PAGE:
NEW YORK: A novel machine-learning techniques to improve the quality of life for patients by reducing toxic chemotherapy and radiotherapy dosing for an aggressive form of brain cancer has been developed by MIT researchers. One among the scientist behind the new technique was an Indian origin.
Glioblastoma is a malignant tumour that appears in the brain or spinal cord, and the prognosis for adults is no more than five years. Patients are generally administered maximum safe drug doses to shrink the tumour as much as possible, but they still remain at risk of debilitating side effects. The new "self-learning" machine-learning technique could make the dosing regimen less toxic but still effective.
The researchers from MIT Media Lab are proposing the use of AI that could make the administration of the drugs less toxic. How this works is through the use of a self-learning model where the AI will study treatment regimens that are already in use, and will then be able to adjust the doses until it finds an optimal plan.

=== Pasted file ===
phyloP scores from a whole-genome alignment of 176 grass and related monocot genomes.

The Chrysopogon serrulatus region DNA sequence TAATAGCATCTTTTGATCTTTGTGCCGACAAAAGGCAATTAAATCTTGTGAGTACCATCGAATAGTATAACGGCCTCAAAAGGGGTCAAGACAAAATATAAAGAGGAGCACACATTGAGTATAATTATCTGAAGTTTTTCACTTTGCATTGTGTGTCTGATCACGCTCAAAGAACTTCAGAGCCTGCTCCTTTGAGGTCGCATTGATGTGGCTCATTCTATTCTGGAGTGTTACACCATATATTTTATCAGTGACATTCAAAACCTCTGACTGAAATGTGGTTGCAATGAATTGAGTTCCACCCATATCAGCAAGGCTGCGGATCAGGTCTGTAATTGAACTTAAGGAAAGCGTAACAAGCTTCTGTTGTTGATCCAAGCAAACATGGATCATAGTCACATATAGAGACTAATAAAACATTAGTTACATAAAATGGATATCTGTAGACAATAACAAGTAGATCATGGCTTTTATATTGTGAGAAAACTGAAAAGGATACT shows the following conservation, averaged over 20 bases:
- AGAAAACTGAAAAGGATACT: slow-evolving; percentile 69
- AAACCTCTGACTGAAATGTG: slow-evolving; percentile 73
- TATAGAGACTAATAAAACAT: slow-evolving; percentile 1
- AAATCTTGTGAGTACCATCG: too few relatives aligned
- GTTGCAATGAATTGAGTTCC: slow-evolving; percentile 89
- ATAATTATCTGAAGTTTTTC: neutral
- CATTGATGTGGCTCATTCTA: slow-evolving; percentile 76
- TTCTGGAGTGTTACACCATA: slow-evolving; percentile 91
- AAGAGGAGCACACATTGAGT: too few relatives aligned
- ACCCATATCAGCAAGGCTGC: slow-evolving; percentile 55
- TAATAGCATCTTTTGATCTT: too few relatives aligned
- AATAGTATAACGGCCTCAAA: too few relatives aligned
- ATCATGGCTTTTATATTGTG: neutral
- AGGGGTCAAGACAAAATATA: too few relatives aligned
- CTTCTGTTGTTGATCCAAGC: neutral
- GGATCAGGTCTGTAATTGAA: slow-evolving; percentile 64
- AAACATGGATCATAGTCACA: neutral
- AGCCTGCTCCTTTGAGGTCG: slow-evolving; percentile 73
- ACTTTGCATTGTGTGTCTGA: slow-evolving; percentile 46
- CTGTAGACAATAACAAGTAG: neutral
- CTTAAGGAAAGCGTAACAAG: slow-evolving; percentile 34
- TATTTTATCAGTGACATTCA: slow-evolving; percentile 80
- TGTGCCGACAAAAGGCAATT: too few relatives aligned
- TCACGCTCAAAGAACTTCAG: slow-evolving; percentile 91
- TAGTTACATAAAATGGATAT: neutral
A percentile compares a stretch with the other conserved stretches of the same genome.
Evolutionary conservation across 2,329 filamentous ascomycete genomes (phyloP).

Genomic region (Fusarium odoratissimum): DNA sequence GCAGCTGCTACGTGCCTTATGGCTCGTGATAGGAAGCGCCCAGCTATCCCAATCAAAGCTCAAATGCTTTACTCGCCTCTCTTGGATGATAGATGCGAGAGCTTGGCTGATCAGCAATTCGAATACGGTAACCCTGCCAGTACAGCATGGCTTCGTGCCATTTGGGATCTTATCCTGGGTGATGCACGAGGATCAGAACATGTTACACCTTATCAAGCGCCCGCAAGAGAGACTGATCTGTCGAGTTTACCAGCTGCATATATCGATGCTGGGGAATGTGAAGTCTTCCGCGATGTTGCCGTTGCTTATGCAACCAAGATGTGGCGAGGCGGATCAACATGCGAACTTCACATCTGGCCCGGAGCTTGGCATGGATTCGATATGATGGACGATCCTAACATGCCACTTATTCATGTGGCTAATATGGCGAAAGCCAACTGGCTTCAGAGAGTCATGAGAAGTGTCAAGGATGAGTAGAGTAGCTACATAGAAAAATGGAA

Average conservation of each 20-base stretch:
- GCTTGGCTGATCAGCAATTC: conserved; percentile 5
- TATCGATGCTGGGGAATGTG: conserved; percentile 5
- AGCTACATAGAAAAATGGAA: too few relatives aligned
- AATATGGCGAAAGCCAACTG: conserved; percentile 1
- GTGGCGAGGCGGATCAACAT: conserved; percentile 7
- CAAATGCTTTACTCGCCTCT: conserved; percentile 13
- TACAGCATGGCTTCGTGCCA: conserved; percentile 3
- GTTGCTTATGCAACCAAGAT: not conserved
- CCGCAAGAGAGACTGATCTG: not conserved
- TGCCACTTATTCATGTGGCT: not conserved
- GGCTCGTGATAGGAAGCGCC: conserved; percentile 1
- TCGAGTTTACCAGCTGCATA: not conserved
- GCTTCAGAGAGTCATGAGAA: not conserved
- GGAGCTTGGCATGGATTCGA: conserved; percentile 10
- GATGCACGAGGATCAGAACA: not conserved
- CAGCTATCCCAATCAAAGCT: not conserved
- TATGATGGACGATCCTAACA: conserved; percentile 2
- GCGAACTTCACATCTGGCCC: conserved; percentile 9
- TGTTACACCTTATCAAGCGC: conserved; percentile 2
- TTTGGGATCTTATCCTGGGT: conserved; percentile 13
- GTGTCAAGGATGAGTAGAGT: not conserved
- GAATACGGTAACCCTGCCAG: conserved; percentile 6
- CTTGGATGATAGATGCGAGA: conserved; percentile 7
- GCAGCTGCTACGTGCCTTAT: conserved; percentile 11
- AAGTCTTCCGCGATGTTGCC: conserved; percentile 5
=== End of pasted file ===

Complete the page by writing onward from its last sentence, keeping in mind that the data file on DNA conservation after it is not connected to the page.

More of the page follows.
This will involve giving patients the lowest possible potency of the drug and frequency of doses, that will still result in the tumor being shrunk to levels that are comparable to the traditional method.
In a simulated trial of 50 patients, the AI managed to reduce the dosage to as little as a quarter of what is normally given, but yet managing to shrink the tumor by as much as the traditional way.
It will probably be a while before this AI is used in the real world, but the promise it shows can no doubt help improve the quality of life of patients undergoing treatment.
“If all we want to do is reduce the mean tumour diameter, and let it take whatever actions it wants, it will administer drugs irresponsibly. Instead, we need to reduce the harmful actions it takes to get to that outcome," one of the scientists said.
The findings will be presented at the 2018 Machine Learning for Healthcare conference at Stanford University in California, US.
(With inputs from agencies)